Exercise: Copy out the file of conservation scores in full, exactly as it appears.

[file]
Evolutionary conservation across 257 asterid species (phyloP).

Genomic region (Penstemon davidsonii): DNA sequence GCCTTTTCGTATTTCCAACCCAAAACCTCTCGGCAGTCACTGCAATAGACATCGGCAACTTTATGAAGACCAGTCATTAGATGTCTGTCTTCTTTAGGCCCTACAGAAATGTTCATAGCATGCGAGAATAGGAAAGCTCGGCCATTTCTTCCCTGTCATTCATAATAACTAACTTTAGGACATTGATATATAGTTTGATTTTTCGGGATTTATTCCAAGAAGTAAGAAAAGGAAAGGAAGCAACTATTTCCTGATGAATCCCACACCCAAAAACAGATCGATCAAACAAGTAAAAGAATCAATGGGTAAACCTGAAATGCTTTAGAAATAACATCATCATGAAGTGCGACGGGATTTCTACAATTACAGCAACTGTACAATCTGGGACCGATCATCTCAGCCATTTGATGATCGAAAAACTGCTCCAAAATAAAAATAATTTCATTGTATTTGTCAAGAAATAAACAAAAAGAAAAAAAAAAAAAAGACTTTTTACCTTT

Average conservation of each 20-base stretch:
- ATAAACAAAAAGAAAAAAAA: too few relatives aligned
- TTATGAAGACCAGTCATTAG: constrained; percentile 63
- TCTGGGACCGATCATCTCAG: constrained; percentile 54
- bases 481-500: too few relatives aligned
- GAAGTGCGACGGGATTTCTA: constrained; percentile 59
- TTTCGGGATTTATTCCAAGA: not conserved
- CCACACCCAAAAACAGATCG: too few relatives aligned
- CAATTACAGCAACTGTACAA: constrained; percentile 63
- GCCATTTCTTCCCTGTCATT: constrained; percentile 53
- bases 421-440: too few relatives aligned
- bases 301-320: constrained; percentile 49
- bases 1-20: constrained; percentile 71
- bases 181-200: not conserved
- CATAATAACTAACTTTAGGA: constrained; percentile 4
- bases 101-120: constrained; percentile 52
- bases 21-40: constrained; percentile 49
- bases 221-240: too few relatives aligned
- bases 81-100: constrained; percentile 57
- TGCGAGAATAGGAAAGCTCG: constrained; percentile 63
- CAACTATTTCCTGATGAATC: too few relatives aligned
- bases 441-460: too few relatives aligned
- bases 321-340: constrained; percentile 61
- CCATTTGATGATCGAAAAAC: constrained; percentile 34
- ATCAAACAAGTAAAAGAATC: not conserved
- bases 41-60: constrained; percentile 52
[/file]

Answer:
Evolutionary conservation across 257 asterid species (phyloP).

Genomic region (Penstemon davidsonii): DNA sequence GCCTTTTCGTATTTCCAACCCAAAACCTCTCGGCAGTCACTGCAATAGACATCGGCAACTTTATGAAGACCAGTCATTAGATGTCTGTCTTCTTTAGGCCCTACAGAAATGTTCATAGCATGCGAGAATAGGAAAGCTCGGCCATTTCTTCCCTGTCATTCATAATAACTAACTTTAGGACATTGATATATAGTTTGATTTTTCGGGATTTATTCCAAGAAGTAAGAAAAGGAAAGGAAGCAACTATTTCCTGATGAATCCCACACCCAAAAACAGATCGATCAAACAAGTAAAAGAATCAATGGGTAAACCTGAAATGCTTTAGAAATAACATCATCATGAAGTGCGACGGGATTTCTACAATTACAGCAACTGTACAATCTGGGACCGATCATCTCAGCCATTTGATGATCGAAAAACTGCTCCAAAATAAAAATAATTTCATTGTATTTGTCAAGAAATAAACAAAAAGAAAAAAAAAAAAAAGACTTTTTACCTTT

Average conservation of each 20-base stretch:
- ATAAACAAAAAGAAAAAAAA: too few relatives aligned
- TTATGAAGACCAGTCATTAG: constrained; percentile 63
- TCTGGGACCGATCATCTCAG: constrained; percentile 54
- bases 481-500: too few relatives aligned
- GAAGTGCGACGGGATTTCTA: constrained; percentile 59
- TTTCGGGATTTATTCCAAGA: not conserved
- CCACACCCAAAAACAGATCG: too few relatives aligned
- CAATTACAGCAACTGTACAA: constrained; percentile 63
- GCCATTTCTTCCCTGTCATT: constrained; percentile 53
- bases 421-440: too few relatives aligned
- bases 301-320: constrained; percentile 49
- bases 1-20: constrained; percentile 71
- bases 181-200: not conserved
- CATAATAACTAACTTTAGGA: constrained; percentile 4
- bases 101-120: constrained; percentile 52
- bases 21-40: constrained; percentile 49
- bases 221-240: too few relatives aligned
- bases 81-100: constrained; percentile 57
- TGCGAGAATAGGAAAGCTCG: constrained; percentile 63
- CAACTATTTCCTGATGAATC: too few relatives aligned
- bases 441-460: too few relatives aligned
- bases 321-340: constrained; percentile 61
- CCATTTGATGATCGAAAAAC: constrained; percentile 34
- ATCAAACAAGTAAAAGAATC: not conserved
- bases 41-60: constrained; percentile 52